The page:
Ahmaud Arbery is the Invisible Man

  As the fictitious Invisible man had blood splattered on his face amid an uprising, Ahmaud’s blood cools Georgian Asphalt. As his lifeless body crashes onto the road, Travis McMichael and his father stand proud. They feel accomplished as though they’d slain Goliath. It appears Black men are a forbidden creature, crawling this earth, black as vultures, but somehow more repugnant. Biblical Scripture forbids the consumption of dead meat, however, as dead as we are, Black men are hunted as a delicacy. Priced higher than the finest venison – POP POP – shattering Ahmaud’s chest by two shotgun slugs. He crashes to the ground with one hand under his lifeless body. Travis McMichael rolls Ahmaud over to check for weapons, as though this is routine for him. Ahmaud Arbery’s Black life ain’t matter.  

            Some time ago, I paralleled the chokehold of American Imperialism to the lethal chokehold, N.Y.P.D. officer Daniel Pantaleo, who killed Eric Garner. Let us not forget it was less than six years ago when Pantaleo murdered Eric Garner by the support of the domestic terrorists known as the New York Police Department. Under section 5 of the 18 U.S. Code § 2331, Cornell Law defines  Domestic Terrorism as: “involve acts dangerous to human life that are a violation of the criminal laws of the United States or of any State; appear to be intended—(i) to intimidate or coerce a civilian population.” (Cornell Law 2018) Firstly, what criminal law merits a police officer to murder with impunity? If I’m not mistaken, murder is the greatest act “dangerous to human life.” The N.Y.P.D. murdered that man for selling cigarettes. The N.Y.P.D. murdered Brother Clifton for selling a “Sambo” doll. The N.Y.P.D. intimated the Black community to civil unrest – I CAN’T BREATHE. It appears this is merely a repeat of history. Reconciliation with white supremacy and domestic terrorism is a pipe dream in the United States. White supremacy has been a staple of the American dream since “A Birth of a Nation” unified this country on one accord. The Invisible man recounts the N.Y.P.D. intimidating the Black community to civil unrest – “There were black-bordered signs that read:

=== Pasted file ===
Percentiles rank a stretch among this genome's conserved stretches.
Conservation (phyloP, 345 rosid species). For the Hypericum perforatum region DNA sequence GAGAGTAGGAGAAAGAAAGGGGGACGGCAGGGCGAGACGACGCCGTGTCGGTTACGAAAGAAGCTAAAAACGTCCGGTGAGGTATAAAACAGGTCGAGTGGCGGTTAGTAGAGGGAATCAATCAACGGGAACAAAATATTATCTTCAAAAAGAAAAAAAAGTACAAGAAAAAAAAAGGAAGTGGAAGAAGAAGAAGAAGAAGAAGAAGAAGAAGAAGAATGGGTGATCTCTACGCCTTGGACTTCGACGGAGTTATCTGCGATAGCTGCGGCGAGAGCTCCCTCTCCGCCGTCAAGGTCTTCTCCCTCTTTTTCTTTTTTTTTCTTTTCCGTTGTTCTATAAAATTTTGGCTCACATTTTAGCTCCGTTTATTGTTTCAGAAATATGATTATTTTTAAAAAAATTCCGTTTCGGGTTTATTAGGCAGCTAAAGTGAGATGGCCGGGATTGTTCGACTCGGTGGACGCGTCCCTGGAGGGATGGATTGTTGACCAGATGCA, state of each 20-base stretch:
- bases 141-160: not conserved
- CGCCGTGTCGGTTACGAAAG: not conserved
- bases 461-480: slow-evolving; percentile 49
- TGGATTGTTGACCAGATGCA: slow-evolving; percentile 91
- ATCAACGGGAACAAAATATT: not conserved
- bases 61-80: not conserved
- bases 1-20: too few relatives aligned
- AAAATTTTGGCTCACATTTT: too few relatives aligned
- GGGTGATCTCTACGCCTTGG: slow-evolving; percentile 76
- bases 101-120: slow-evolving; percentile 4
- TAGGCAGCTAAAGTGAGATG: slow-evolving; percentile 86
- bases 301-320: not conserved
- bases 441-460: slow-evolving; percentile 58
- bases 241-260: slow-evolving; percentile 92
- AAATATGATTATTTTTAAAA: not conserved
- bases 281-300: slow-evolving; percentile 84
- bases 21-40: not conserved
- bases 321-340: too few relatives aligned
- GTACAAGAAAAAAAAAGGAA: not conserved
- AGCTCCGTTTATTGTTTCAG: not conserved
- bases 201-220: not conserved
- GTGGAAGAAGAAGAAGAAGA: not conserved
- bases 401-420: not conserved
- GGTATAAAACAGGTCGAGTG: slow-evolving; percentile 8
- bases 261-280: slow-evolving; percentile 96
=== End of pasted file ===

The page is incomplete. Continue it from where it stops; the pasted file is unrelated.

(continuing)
BROTHER TOD CLIFTON

 

OUR HOPE SHOT DOWN

 

Even in fiction, the N.Y.P.D. retain their vicious inhumanity. It is time we face reality, to acknowledge the rampage of police everywhere. From the concrete jungles of N.Y.C. to the Favelas of Rio, to the suburban Parisian neighborhoods, to the Palestinian West Bank, Black and Brown bodies perish by the barrel of a rifle. This struggle extends beyond Harlem ghettos in the 1940s. This is a high capacity magazine, filled with obituaries and the strange fruit of black bodies. This heinous smell seeps through the pages. The pages are in order by age.

 

Tamir Rice, 12, slain by a gunshot wound at a recreation center in Cleveland, Ohio.

Tyre King, 13, slain by Columbus, Ohio police. Multiple gunshots were delivered after King wielded a bb gun.

Joao Pedro Mattos Pinto, 14, slain by a gunshot wound during a police raid in Rio Favelas. Pinto was the 12th teenage shot by police this year (2020).

Jordan Edwards, 15, slain by a gunshot wound to the back of his head. Edwards was in the passenger seat of a vehicle driving away. Murdered in Balch Springs, TX, as the officer supposedly heard gunshots.

Rodrigo dos Santos, 16, slain by a thirty-eight-bullet barrage while speeding down a road in Rio De Janeiro.